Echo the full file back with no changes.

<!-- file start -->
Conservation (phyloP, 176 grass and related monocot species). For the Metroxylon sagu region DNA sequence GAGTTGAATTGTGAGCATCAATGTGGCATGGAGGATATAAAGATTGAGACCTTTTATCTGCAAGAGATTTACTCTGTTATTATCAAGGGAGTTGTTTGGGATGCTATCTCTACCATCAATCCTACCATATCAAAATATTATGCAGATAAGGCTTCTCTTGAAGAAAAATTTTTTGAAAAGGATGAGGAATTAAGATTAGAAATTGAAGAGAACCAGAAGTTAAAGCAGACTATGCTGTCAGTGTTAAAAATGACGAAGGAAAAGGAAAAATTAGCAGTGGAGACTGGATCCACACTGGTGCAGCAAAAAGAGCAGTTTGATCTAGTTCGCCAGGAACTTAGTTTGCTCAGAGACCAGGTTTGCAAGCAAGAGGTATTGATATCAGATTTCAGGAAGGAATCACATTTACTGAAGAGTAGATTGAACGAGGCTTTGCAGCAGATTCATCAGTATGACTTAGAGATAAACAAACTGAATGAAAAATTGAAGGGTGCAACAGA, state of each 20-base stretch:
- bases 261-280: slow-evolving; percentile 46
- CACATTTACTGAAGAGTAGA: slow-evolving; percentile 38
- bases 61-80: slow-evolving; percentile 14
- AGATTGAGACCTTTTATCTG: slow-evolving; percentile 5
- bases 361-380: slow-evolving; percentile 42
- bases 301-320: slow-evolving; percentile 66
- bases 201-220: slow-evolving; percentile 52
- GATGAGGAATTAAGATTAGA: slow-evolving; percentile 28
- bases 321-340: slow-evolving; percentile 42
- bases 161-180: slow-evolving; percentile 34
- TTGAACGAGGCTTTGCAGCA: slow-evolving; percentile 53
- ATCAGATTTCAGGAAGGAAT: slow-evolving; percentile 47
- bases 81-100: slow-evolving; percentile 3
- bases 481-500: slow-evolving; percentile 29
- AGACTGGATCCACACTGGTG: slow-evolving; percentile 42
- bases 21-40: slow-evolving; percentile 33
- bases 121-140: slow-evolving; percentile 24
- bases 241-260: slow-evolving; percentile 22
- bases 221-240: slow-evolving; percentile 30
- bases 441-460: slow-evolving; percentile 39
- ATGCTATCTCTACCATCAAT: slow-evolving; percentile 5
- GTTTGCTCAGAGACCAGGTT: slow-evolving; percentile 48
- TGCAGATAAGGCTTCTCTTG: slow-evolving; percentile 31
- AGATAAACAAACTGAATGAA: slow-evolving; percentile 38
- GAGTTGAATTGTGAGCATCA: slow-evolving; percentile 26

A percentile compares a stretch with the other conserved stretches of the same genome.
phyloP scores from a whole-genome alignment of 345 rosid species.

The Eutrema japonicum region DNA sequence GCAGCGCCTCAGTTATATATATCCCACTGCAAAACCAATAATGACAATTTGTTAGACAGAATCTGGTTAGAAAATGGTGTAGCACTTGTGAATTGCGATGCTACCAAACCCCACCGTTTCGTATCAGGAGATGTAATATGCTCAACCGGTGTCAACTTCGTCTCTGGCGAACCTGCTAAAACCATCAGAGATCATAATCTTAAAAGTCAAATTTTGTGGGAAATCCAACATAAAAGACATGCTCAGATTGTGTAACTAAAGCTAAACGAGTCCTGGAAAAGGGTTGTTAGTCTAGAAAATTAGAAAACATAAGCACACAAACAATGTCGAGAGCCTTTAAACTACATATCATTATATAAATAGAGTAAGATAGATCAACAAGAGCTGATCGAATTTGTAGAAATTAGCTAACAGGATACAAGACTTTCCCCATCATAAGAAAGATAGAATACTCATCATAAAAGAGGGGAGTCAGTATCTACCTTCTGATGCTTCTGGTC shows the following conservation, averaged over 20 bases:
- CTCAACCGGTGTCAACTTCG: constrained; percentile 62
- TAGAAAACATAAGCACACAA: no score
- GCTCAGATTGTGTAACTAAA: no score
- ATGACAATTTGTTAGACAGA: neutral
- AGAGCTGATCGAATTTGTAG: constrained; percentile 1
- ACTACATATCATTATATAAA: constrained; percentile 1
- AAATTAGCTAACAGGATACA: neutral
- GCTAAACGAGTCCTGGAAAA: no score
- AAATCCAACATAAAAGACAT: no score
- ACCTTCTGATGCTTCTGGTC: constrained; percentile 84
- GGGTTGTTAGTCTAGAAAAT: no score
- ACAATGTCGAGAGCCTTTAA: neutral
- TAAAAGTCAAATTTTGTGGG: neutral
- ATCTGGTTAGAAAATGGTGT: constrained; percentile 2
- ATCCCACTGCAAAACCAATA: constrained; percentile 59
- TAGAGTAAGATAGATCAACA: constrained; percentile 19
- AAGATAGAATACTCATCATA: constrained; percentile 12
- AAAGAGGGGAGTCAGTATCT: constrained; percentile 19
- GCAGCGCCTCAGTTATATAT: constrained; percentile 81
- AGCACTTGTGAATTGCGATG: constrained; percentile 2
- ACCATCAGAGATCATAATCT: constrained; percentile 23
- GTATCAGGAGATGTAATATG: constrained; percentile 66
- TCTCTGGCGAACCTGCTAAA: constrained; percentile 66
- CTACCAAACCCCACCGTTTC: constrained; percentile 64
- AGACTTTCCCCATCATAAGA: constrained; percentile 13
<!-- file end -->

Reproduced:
Conservation (phyloP, 176 grass and related monocot species). For the Metroxylon sagu region DNA sequence GAGTTGAATTGTGAGCATCAATGTGGCATGGAGGATATAAAGATTGAGACCTTTTATCTGCAAGAGATTTACTCTGTTATTATCAAGGGAGTTGTTTGGGATGCTATCTCTACCATCAATCCTACCATATCAAAATATTATGCAGATAAGGCTTCTCTTGAAGAAAAATTTTTTGAAAAGGATGAGGAATTAAGATTAGAAATTGAAGAGAACCAGAAGTTAAAGCAGACTATGCTGTCAGTGTTAAAAATGACGAAGGAAAAGGAAAAATTAGCAGTGGAGACTGGATCCACACTGGTGCAGCAAAAAGAGCAGTTTGATCTAGTTCGCCAGGAACTTAGTTTGCTCAGAGACCAGGTTTGCAAGCAAGAGGTATTGATATCAGATTTCAGGAAGGAATCACATTTACTGAAGAGTAGATTGAACGAGGCTTTGCAGCAGATTCATCAGTATGACTTAGAGATAAACAAACTGAATGAAAAATTGAAGGGTGCAACAGA, state of each 20-base stretch:
- bases 261-280: slow-evolving; percentile 46
- CACATTTACTGAAGAGTAGA: slow-evolving; percentile 38
- bases 61-80: slow-evolving; percentile 14
- AGATTGAGACCTTTTATCTG: slow-evolving; percentile 5
- bases 361-380: slow-evolving; percentile 42
- bases 301-320: slow-evolving; percentile 66
- bases 201-220: slow-evolving; percentile 52
- GATGAGGAATTAAGATTAGA: slow-evolving; percentile 28
- bases 321-340: slow-evolving; percentile 42
- bases 161-180: slow-evolving; percentile 34
- TTGAACGAGGCTTTGCAGCA: slow-evolving; percentile 53
- ATCAGATTTCAGGAAGGAAT: slow-evolving; percentile 47
- bases 81-100: slow-evolving; percentile 3
- bases 481-500: slow-evolving; percentile 29
- AGACTGGATCCACACTGGTG: slow-evolving; percentile 42
- bases 21-40: slow-evolving; percentile 33
- bases 121-140: slow-evolving; percentile 24
- bases 241-260: slow-evolving; percentile 22
- bases 221-240: slow-evolving; percentile 30
- bases 441-460: slow-evolving; percentile 39
- ATGCTATCTCTACCATCAAT: slow-evolving; percentile 5
- GTTTGCTCAGAGACCAGGTT: slow-evolving; percentile 48
- TGCAGATAAGGCTTCTCTTG: slow-evolving; percentile 31
- AGATAAACAAACTGAATGAA: slow-evolving; percentile 38
- GAGTTGAATTGTGAGCATCA: slow-evolving; percentile 26

A percentile compares a stretch with the other conserved stretches of the same genome.
phyloP scores from a whole-genome alignment of 345 rosid species.

The Eutrema japonicum region DNA sequence GCAGCGCCTCAGTTATATATATCCCACTGCAAAACCAATAATGACAATTTGTTAGACAGAATCTGGTTAGAAAATGGTGTAGCACTTGTGAATTGCGATGCTACCAAACCCCACCGTTTCGTATCAGGAGATGTAATATGCTCAACCGGTGTCAACTTCGTCTCTGGCGAACCTGCTAAAACCATCAGAGATCATAATCTTAAAAGTCAAATTTTGTGGGAAATCCAACATAAAAGACATGCTCAGATTGTGTAACTAAAGCTAAACGAGTCCTGGAAAAGGGTTGTTAGTCTAGAAAATTAGAAAACATAAGCACACAAACAATGTCGAGAGCCTTTAAACTACATATCATTATATAAATAGAGTAAGATAGATCAACAAGAGCTGATCGAATTTGTAGAAATTAGCTAACAGGATACAAGACTTTCCCCATCATAAGAAAGATAGAATACTCATCATAAAAGAGGGGAGTCAGTATCTACCTTCTGATGCTTCTGGTC shows the following conservation, averaged over 20 bases:
- CTCAACCGGTGTCAACTTCG: constrained; percentile 62
- TAGAAAACATAAGCACACAA: no score
- GCTCAGATTGTGTAACTAAA: no score
- ATGACAATTTGTTAGACAGA: neutral
- AGAGCTGATCGAATTTGTAG: constrained; percentile 1
- ACTACATATCATTATATAAA: constrained; percentile 1
- AAATTAGCTAACAGGATACA: neutral
- GCTAAACGAGTCCTGGAAAA: no score
- AAATCCAACATAAAAGACAT: no score
- ACCTTCTGATGCTTCTGGTC: constrained; percentile 84
- GGGTTGTTAGTCTAGAAAAT: no score
- ACAATGTCGAGAGCCTTTAA: neutral
- TAAAAGTCAAATTTTGTGGG: neutral
- ATCTGGTTAGAAAATGGTGT: constrained; percentile 2
- ATCCCACTGCAAAACCAATA: constrained; percentile 59
- TAGAGTAAGATAGATCAACA: constrained; percentile 19
- AAGATAGAATACTCATCATA: constrained; percentile 12
- AAAGAGGGGAGTCAGTATCT: constrained; percentile 19
- GCAGCGCCTCAGTTATATAT: constrained; percentile 81
- AGCACTTGTGAATTGCGATG: constrained; percentile 2
- ACCATCAGAGATCATAATCT: constrained; percentile 23
- GTATCAGGAGATGTAATATG: constrained; percentile 66
- TCTCTGGCGAACCTGCTAAA: constrained; percentile 66
- CTACCAAACCCCACCGTTTC: constrained; percentile 64
- AGACTTTCCCCATCATAAGA: constrained; percentile 13